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Why I Named My Pokémon After Mythological Creatures

Like many people over the summer, I was swept up in the “Pokémon Go” craze. It’s an incredibly fun way to pass the time—it’s a cellphone game that allows you to collect little creatures that show up on a map of whatever area you’re in and then train them to fight other creatures in gyms.

One of my favorite features of the game is that when I catch a Pokémon, I can name it. At first I wasn’t sure how to go about naming them, but then I hit upon the idea of naming my Pokémon after mythological figures with whom they share characteristics. Not only do my Pokémon now have some pretty cool names, I’ve also learned a little bit in the process! I’ve compiled a list here of ten of my Pokémon and their namesake mythological figures.

 

Vaporeon / Aegaeon

Vaporeon is one of three possible Eevee evolutions in the game and has powerful Water moves, such as Water Gun and Hydro Pump. I liked the idea of naming mine after a Greek god because I knew there were lots of water gods and goddesses. Besides, I love the way Greek names sound. Aegaeon (also called Briareus) was a son of Poseidon and god of sea-storms, with a base in the Aegean Sea.

 

Snorlax / Morpheus

Snorlax is one of the biggest Pokémon, known for extreme sleepiness and psychic abilities. As Morpheus is the Greek god of dreams, I thought his name would be a good moniker for a Pokémon whose base move is Zen Headbutt and major move is Hyper Beam. My Morpheus has both a calm and aggressive side, just as the god of dreams can bring pleasant dreams or nightmares.

 

Ponyta / Embarr

A Ponyta evolves into Rapidash, and both are horse/unicorn-like creatures with fiery manes and tails. Embarr is a magical horse who, in Irish mythology, carried Niamh across the Western Sea. I was excited to come across Embarr’s tale, because not only is it about a magical horse but Embarr sounds like “ember,” which brings fire to mind.

 

Pidgeot / Gullinkambi

A Pidgeot is the final evolution of the humble Pidgey (a bird-like creature), while Gullinkambi, a figure out of Norse mythology, is a rooster that lives in Valhalla (the banquet hall of the gods). While I was looking for interesting mythological bird figures, I had a hard time choosing among the many in Norse mythological canon (Huginn and Muninn are two other famous birds). I chose the rooster because roosters are famously pugnacious and Pidgeots have a majestic tuft of hair much like a rooster’s comb and blade.

 

Golbat / Camazotz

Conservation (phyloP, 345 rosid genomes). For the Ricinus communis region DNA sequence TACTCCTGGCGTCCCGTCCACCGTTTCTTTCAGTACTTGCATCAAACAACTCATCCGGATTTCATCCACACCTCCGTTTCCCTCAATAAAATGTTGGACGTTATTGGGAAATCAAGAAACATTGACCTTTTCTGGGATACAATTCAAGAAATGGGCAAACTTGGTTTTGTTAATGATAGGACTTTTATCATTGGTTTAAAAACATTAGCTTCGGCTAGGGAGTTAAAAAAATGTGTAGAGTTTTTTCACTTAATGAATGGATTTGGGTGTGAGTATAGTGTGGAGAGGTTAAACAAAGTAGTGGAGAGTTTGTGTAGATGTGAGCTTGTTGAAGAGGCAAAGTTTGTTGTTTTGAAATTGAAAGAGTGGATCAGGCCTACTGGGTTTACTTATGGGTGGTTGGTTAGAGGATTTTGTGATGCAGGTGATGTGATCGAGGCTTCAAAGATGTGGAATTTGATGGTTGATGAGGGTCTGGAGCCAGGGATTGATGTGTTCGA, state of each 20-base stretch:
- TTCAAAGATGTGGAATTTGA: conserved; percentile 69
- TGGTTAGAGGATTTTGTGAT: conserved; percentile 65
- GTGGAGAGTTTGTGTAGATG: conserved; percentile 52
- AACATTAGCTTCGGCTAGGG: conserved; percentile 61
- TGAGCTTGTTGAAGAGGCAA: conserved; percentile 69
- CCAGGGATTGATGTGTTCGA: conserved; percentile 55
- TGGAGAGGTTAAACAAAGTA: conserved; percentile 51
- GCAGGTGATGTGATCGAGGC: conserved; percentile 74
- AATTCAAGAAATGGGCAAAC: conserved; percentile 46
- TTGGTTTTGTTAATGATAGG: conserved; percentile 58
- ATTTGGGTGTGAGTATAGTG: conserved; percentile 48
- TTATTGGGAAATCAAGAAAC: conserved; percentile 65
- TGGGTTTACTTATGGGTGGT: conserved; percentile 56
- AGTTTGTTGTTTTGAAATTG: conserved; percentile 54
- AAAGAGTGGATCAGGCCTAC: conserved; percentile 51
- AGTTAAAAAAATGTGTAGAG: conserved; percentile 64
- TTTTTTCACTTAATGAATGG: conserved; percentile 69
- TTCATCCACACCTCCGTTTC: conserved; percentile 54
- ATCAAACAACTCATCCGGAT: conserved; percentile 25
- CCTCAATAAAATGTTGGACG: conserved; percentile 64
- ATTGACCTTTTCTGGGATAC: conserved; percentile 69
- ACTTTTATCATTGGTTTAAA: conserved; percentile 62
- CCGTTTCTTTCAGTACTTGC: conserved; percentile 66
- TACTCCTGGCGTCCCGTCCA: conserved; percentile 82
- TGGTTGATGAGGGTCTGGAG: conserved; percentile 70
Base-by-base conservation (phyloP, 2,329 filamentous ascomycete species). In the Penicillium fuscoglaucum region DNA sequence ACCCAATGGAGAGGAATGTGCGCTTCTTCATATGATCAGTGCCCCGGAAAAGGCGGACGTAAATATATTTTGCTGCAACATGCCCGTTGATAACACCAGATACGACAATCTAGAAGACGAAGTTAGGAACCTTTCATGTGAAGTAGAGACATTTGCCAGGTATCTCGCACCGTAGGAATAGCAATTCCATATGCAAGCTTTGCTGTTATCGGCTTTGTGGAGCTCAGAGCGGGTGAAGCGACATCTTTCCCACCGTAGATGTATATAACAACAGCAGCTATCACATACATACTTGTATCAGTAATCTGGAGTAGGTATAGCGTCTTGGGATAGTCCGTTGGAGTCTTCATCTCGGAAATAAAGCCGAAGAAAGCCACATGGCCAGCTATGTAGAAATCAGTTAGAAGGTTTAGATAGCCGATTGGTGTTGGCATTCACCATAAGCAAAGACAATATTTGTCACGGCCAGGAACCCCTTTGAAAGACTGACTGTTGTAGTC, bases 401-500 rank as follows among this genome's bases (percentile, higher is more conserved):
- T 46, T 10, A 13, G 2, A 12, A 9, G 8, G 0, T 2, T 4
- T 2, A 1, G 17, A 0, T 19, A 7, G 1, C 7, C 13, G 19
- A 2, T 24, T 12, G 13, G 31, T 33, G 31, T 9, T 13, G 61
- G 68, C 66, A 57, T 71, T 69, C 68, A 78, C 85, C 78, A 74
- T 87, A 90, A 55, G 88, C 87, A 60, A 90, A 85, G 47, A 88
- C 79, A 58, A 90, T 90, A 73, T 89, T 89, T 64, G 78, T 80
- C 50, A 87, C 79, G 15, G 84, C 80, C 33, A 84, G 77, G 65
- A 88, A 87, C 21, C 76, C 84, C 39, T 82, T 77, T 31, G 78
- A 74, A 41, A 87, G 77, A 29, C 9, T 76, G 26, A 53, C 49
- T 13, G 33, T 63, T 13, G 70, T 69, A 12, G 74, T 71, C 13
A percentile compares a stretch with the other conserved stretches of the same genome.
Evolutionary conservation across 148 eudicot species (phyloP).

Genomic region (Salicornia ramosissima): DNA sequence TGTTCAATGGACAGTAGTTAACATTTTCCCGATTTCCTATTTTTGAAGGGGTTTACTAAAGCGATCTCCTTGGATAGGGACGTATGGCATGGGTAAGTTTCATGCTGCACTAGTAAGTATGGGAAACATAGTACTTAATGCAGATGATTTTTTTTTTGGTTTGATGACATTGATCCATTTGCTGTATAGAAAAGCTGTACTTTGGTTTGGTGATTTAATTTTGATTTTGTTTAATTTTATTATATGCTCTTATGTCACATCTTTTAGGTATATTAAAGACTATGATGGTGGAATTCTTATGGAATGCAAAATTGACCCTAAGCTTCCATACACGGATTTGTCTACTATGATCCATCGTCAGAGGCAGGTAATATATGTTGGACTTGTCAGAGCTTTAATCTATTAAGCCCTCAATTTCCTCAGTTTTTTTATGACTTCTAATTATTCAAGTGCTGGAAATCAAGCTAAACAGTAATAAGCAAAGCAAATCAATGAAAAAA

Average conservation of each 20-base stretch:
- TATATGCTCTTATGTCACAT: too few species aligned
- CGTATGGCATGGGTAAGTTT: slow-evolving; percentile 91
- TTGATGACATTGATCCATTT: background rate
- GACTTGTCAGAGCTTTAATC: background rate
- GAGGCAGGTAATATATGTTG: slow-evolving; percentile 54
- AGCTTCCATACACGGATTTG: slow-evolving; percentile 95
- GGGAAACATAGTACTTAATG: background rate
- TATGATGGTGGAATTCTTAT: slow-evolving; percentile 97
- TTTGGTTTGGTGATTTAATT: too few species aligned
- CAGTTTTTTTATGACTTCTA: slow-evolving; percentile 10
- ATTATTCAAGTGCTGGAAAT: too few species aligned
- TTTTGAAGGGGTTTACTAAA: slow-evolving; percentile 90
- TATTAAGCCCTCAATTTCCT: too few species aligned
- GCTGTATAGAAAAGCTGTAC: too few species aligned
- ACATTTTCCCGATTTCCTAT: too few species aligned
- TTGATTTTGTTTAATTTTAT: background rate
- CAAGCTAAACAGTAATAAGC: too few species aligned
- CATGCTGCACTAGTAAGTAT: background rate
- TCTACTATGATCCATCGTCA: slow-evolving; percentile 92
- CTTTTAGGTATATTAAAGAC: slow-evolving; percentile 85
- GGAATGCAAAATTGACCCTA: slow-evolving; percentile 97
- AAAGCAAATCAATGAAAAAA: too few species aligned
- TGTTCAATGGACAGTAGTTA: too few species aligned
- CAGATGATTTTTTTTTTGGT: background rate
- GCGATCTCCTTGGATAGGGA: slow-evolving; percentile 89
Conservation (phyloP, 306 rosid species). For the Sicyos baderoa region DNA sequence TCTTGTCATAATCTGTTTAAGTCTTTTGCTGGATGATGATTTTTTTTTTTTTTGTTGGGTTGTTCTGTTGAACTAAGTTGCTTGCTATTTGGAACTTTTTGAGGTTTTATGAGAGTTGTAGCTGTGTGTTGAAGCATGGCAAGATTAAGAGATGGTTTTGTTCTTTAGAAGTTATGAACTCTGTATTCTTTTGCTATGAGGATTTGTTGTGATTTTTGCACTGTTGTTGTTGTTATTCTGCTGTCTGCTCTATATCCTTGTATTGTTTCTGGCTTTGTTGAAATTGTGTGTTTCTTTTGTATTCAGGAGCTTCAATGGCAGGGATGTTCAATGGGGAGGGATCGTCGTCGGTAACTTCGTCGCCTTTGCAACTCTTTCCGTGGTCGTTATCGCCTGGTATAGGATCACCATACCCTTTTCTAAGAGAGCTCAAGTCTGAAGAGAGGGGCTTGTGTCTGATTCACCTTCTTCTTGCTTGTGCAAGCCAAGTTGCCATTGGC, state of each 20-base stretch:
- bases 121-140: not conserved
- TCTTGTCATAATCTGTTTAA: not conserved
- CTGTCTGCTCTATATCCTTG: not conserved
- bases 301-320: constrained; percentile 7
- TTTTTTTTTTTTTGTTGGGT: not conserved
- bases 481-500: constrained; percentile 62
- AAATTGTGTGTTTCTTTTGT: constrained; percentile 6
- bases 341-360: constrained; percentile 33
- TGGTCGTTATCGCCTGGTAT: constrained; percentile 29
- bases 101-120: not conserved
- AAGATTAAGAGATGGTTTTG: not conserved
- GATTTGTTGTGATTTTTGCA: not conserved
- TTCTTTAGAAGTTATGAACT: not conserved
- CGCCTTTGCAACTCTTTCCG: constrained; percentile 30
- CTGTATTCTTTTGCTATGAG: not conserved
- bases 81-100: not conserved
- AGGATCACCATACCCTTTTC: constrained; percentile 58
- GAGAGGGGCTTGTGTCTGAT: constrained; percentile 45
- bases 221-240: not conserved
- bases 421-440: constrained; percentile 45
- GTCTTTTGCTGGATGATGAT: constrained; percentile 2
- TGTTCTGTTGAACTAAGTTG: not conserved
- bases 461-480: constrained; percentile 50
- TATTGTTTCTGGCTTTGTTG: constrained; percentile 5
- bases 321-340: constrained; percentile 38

Before I went looking for a mythological figure to name my Zubat (a bat-like creature), I was worried that I wouldn’t find anything interesting. I needn’t have been stressed, because one of the first results I saw was for Camazotz, a Mayan god associated with darkness and death. I rarely, if ever, use my Golbat, but Camazotz is one of my favorite monikers. (It would also be a good name for a heavy-metal band.)

 

Machop and Machoke / Wang Shan

For Machop and Machoke, humanoid Pokémon who use fighting moves, I cast my net wide, searching for names of different war deities. In the Wikipedia article “List of War Deities,” I scrolled until I came to the Chinese Mythology section. The description for Wang Shan read simply, “Primordial Lord-General.” I liked this title for its simple descriptiveness, and it seems even more apt now that my Machop evolved into a Machoke.

 

Haunter / Penchapechi

Fun fact: there are many, many types of ghosts from all around the world. I knew I wanted a ghost name for my Haunter, a ghost-type Pokémon that hovers above the ground, so I clicked around for awhile before finding myself looking at a Wikipedia article (thanks, Wikipedia!) called “Ghosts in Bengali Culture.” There were quite a few interesting ones to choose from but in the end I chose “Penchapechi,” which is a type of ghost that flies around in owl form and preys like a vampire on unwary travelers.

 

Slowpoke / Aergia

Technically a water-type Pokémon, the Slowpoke “often forgets what it’s doing and often spends entire days just loafing at water’s edge,” according to the Pokedex in “Pokémon Go.” When I looked into gods of laziness, I wasn’t sure I’d find anything specific, but I discovered Aergia! Aergia is a Greek goddess who personifies sloth and laziness.

 

Sandshrew / Psamathe

The Sandshrew is a cute, armadillo-esque creature that lives in the desert. Psamathe is a figure from Greek mythology (I know, I know, I have a ton from Greek mythology, I’m trying to branch out, I swear) who is a Nereid (daughter of Nereus, an old god of the sea) and the goddess of sandy beaches.

 

Squirtle / A’Tuin

Squirtle is one of my favorite Pokémon. I used it as a starter in “Pokémon: Sapphire,” still the only video game I’ve played all the way through. A Squirtle is a super cute mix between a squirrel and turtle. A’Tuin, or more properly The Great A’Tuin, will be familiar to fans of the Discworld series by Terry Pratchett. The Discworld is carried on the backs of four elephants who in turn stand on the back of A’Tuin, a giant turtle flying through space. No, A’Tuin isn’t exactly a figure from ancient mythology (the late eighties at the earliest), but it’s still a character from my favorite book series!

 

I hope this was fun to read, and if a spark of curiosity was kindled in you, by all means, research these figures more! I’ll warn you that I got most of my information from Wikipedia, which is a great jumping off point and perfect for a little project like this, but should not be used for any serious scholarship.

Now, excuse me, but I gotta go catch ‘em all!

 

Image credits: Pokemongofans.com, Imgur, Pinimg

Katie is a senior (well, basically, it's a long story) English major and history minor from Woodstock, Vermont.
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